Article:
One of your worst nightmares comes true: public speaking.
Your next speech is due within days, and you imagine yourself standing in front of the class, shaking uncontrollably, and suddenly unable to remember anything you’re supposed to say.
Your professor seems even more intimidating than usual. He stares at you over the top of his reading glasses, his eyes burning a hole through your soul.
This isn’t going to end well. You fumble through a few hastily scribbled note cards and begin to speak. Your assigned seven-minute speech runs barely four as the words fly from your mouth at record pace.
It doesn’t have to be this way.
If you start with a strong speech topic that you’re actually excited to talk about and spend enough time planning, things can go a lot more smoothly.
While I certainly can’t promise that by planning you won’t feel your heart pounding out of your chest as you approach the podium, I can help you find an interesting topic for your persuasive speech. I can also help you feel more confident about the information you’ll be delivering.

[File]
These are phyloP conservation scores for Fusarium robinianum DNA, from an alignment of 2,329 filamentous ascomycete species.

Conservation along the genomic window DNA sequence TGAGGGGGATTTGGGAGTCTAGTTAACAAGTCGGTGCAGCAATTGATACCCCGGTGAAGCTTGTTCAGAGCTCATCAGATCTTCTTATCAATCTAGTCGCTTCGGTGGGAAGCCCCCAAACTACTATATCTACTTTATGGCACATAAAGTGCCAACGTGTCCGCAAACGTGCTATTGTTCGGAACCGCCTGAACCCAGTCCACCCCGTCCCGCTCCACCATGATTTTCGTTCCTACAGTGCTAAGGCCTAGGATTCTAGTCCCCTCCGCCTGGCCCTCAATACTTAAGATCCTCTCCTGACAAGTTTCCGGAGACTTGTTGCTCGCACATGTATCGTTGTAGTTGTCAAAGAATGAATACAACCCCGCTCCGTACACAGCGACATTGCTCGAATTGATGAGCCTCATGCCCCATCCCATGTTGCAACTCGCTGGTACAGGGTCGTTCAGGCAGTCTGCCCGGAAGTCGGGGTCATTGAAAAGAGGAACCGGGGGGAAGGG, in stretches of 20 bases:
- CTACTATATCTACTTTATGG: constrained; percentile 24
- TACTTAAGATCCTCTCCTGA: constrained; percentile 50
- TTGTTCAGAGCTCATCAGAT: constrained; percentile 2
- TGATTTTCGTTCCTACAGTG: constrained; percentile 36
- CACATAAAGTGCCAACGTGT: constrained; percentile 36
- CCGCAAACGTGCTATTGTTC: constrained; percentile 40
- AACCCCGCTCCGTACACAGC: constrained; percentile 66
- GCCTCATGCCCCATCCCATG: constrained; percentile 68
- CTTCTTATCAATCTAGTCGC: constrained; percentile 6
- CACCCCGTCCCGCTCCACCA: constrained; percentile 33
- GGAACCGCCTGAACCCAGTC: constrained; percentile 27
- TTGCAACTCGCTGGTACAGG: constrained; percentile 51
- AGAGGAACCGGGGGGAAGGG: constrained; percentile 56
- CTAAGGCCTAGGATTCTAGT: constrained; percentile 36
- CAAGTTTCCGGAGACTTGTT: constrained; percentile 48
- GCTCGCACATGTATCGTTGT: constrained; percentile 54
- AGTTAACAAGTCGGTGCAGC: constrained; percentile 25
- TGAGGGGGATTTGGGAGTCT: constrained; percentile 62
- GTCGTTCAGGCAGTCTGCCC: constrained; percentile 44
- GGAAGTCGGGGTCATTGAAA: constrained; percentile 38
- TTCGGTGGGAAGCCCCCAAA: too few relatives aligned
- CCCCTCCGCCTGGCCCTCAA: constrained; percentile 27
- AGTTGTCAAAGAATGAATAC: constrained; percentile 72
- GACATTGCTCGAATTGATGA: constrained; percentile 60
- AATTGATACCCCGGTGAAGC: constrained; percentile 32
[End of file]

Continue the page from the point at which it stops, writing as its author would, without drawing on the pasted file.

Let’s begin by finding a topic for your persuasive speech.
49 Persuasive Speech Topics
I’ve divided this list of 49 topics into seven categories. I’ve also included links to sample persuasive speech outlines, persuasive essays, and argumentative essays to give you a few ideas of how you might develop ideas for your persuasive speech.
Persuasive speech topics about technology
- Can virtual currency replace central banking systems?
- Should parents monitor their children’s online activity?
- Does technology benefit education?
- Should children spend less time on electronic devices?
- Can smartphones create an addiction to technology?
- Does technology harm one’s mental health?
- Are law enforcement cameras an invasion of privacy?
Persuasive speech topics about health, community, and well-being
- Are college students facing increasing amounts of stress?
- Should people consider organ donation?
- Is service-based learning important?
- Should health awareness strategies be implemented in communities?
- Does genetically modified food cause health problems?
- Should fast food be banned from public schools?
- Should junk food be taxed?
Persuasive speech topics about animals
- Are pitbulls a misunderstood dog breed?
- Should people purchase products tested on animals?
- Should people be required to spay and neuter their pets?
- Is animal testing necessary in medical research?